Man Gets 17 Years for U.S. Capitol, Pentagon Model Plane Bomb Plot

Friday, Nov 2, 2012  |  Updated 1:17 PM CDT
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Man Gets 17 Years for Capitol, Pentagon Model Plane Bomb Plot

FILE-AP

This section of an undated file photo released by the U.S. Attorney's Office, which had been presented as a government exhibit at a 2011 hearing, shows Rezwan Ferdaus, of Ashland, Mass.

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A Massachusetts man was sentenced to 17 years in prison and 10 years of supervised release for plotting to fly remote-controlled model planes packed with explosives into the Pentagon and U.S. Capitol and attempting to provide terrorists with detonation devices.

Rezwan Ferdaus, a 27-year-old Muslim-American from Ashland, was arrested in September 2011 after federal employees posing as al-Qaida members delivered what he believed was 24 pounds of explosives.

The FBI first learned of Ferdaus’s plot while undercover agents posing as al Qaeda recruiters were accepting cell phones he modified to serve as electrical switches for improvised explosive devices to be used overseas, according to court documents.

Ferdaus planned to launch C-4-filled remote-controlled planes from East Potomac Park, authorities said. His plot also included two teams of three people armed with automatic weapons that would fire on the targets following the explosions in order to “take out” everyone amid the chaos.

During the investigation, undercover agents told Ferdaus more than 25 times that it was OK to back out and not carry out the plot, but he repeatedly reaffirmed his commitment to the plot.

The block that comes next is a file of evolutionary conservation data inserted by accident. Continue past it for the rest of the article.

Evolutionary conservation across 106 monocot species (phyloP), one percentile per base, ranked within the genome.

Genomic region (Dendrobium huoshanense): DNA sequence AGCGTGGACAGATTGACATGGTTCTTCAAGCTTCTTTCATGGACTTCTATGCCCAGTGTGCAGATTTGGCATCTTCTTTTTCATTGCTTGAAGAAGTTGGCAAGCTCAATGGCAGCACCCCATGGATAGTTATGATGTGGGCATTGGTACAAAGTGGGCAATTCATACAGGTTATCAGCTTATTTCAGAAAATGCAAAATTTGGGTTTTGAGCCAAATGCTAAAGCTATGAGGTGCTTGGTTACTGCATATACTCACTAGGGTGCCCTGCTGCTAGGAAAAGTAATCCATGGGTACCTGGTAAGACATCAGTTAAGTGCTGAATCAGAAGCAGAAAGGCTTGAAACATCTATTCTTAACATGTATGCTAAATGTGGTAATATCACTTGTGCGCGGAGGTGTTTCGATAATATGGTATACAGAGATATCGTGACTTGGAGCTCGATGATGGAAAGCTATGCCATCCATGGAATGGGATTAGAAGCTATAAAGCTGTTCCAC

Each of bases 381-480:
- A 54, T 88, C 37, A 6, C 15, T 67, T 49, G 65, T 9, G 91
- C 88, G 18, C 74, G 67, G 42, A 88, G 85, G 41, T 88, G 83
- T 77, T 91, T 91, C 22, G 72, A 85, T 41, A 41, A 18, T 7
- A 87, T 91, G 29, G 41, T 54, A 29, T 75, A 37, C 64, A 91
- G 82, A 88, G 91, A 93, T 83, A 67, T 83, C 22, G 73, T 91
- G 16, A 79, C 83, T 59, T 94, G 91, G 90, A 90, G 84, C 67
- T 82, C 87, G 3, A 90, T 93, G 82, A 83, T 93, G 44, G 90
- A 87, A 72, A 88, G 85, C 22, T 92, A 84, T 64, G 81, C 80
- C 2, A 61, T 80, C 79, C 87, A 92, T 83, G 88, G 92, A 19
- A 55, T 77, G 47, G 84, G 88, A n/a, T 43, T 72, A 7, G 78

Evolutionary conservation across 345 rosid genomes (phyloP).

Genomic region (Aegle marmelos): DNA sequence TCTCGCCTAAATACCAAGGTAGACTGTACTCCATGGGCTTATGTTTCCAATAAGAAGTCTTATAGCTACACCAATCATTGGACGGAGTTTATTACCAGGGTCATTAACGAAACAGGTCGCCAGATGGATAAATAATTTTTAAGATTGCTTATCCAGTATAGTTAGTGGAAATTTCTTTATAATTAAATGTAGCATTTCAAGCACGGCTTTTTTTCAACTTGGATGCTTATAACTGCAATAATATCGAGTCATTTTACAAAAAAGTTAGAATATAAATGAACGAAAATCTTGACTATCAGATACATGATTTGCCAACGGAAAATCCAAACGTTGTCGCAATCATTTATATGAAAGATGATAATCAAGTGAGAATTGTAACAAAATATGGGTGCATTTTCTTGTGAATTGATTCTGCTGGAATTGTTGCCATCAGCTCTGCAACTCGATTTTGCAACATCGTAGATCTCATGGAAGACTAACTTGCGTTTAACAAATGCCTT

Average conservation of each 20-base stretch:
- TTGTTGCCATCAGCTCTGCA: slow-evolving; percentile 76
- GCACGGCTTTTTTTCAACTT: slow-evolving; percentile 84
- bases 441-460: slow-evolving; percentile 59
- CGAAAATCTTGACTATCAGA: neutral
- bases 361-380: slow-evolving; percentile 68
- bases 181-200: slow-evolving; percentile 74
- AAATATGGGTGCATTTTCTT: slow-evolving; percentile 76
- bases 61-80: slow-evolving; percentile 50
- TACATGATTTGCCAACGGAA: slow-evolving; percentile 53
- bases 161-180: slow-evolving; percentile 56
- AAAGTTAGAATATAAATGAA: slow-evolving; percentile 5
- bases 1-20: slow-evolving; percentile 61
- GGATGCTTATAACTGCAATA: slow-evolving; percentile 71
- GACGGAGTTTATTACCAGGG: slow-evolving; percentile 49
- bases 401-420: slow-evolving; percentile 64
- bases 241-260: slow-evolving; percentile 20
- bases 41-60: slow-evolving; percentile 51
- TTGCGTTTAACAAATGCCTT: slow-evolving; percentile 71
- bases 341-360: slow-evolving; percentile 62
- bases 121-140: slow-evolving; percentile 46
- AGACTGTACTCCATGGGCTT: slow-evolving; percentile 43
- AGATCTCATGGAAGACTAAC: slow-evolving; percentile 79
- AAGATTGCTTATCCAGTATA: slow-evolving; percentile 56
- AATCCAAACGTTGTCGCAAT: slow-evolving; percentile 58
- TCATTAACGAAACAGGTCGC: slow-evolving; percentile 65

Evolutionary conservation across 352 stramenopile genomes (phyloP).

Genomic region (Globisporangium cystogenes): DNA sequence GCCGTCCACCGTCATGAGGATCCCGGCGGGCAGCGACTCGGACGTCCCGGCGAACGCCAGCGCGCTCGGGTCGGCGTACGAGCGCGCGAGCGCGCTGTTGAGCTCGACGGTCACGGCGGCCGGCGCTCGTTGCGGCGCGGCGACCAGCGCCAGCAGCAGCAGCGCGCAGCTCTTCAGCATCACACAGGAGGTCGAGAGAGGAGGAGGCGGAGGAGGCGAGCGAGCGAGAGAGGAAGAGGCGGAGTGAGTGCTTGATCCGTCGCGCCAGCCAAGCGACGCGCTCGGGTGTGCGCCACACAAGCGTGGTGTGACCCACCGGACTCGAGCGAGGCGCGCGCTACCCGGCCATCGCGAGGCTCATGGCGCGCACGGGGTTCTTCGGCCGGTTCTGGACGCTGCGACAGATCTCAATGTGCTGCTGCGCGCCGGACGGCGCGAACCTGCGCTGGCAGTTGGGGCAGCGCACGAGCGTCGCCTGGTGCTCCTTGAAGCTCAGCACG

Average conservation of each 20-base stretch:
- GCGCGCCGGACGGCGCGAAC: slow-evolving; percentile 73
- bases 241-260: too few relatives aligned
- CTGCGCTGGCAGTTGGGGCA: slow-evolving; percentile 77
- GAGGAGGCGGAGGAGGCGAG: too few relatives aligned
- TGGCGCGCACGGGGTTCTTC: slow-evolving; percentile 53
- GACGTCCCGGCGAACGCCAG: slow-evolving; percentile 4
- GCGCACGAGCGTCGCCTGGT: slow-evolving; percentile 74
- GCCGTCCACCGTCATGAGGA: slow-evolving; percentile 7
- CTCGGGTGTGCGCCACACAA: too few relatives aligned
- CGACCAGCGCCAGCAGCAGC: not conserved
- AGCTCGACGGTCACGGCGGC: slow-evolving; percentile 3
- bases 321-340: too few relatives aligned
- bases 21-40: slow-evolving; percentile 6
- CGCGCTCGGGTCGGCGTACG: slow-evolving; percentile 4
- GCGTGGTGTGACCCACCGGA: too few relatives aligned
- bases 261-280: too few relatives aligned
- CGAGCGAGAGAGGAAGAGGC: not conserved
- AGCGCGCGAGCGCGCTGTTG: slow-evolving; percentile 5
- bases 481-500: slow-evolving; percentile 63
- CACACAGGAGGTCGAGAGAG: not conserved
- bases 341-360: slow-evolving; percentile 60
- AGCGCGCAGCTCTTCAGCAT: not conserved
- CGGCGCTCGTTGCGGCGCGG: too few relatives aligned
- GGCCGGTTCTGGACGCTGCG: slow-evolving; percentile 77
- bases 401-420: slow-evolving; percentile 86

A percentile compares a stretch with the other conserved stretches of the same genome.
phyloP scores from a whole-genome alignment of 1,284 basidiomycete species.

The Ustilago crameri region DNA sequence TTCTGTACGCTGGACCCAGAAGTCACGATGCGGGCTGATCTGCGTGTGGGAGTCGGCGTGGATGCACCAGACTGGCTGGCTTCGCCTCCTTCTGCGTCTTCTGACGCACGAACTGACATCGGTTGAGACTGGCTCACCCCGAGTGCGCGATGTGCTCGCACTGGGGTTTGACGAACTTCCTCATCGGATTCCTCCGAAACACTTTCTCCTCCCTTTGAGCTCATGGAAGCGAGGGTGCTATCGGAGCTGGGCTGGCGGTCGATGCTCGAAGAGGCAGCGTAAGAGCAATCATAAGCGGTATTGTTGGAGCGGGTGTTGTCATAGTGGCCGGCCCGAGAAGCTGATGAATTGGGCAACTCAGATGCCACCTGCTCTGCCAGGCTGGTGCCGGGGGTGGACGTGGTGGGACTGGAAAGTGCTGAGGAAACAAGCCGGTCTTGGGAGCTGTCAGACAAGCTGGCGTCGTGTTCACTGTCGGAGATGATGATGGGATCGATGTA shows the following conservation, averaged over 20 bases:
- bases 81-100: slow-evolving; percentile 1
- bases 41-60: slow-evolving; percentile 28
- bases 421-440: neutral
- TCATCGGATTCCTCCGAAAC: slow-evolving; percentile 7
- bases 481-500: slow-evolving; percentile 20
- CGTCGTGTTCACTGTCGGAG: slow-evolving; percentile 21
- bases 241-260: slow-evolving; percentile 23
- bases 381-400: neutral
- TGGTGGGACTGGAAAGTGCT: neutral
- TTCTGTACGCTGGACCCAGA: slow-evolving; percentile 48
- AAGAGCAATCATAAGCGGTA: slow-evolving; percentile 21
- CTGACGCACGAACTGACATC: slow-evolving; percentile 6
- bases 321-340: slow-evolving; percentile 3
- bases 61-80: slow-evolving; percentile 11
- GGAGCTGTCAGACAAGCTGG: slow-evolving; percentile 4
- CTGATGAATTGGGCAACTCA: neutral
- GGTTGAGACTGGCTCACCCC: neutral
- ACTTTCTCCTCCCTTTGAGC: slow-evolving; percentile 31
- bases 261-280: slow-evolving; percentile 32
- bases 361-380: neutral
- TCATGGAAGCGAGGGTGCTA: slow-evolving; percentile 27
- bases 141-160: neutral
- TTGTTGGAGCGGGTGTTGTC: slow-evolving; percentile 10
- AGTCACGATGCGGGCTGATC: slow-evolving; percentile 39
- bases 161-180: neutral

Federal officials said the public was never in danger from the explosives.

The defense had suggested that the FBI ignored signs of mental illness in Ferdaus while investigating him. During a bail hearing last year, an FBI agent acknowledged that Ferdaus told undercover agents that he was anxious and depressed and having "intrusive thoughts" in the months before his arrest.

After he was sentenced, his lawyer, Miriam Conrad, said Ferdaus was being treated by a psychiatrist for depression and anxiety in August 2011, a month before his arrest.

U.S. District Judge Richard Stearns said he had received a series of letters from Ferdaus' family and friends that painted a portrait of a "much loved" man who had lived "90 percent" of his life in a positive way.

"Everyone noticed that there was a point when Mr. Ferdaus' life turned darker," Stearns said.

In a letter to Stearns, Ferdaus' parents, Showket and Anamaria Ferdaus, said he slipped into a depression during his senior year at Northeastern, which led to mental illness that was "obviously visible" to his family since late 2009. They said they tried to get him to see a doctor but he would not.

"We took a very cautious approach. After all, he was over 18 and we could not force him to see a doctor. That is the American way. We felt helpless," they wrote in their letter.

After the hearing, Ferdaus' mother was mobbed by television cameras. "My son is innocent," she cried. "Go investigate your government."

Ferdaus will receive credit for the 13 months he spent in prison while awaiting trial. The U.S. Bureau of Prisons will decide where Ferdaus serves his sentence.

As he left the courtroom in handcuffs, his family stood and shouted, "We love you, Rezwan!" ''Stay strong, Rez!" and "See you on the other side!"

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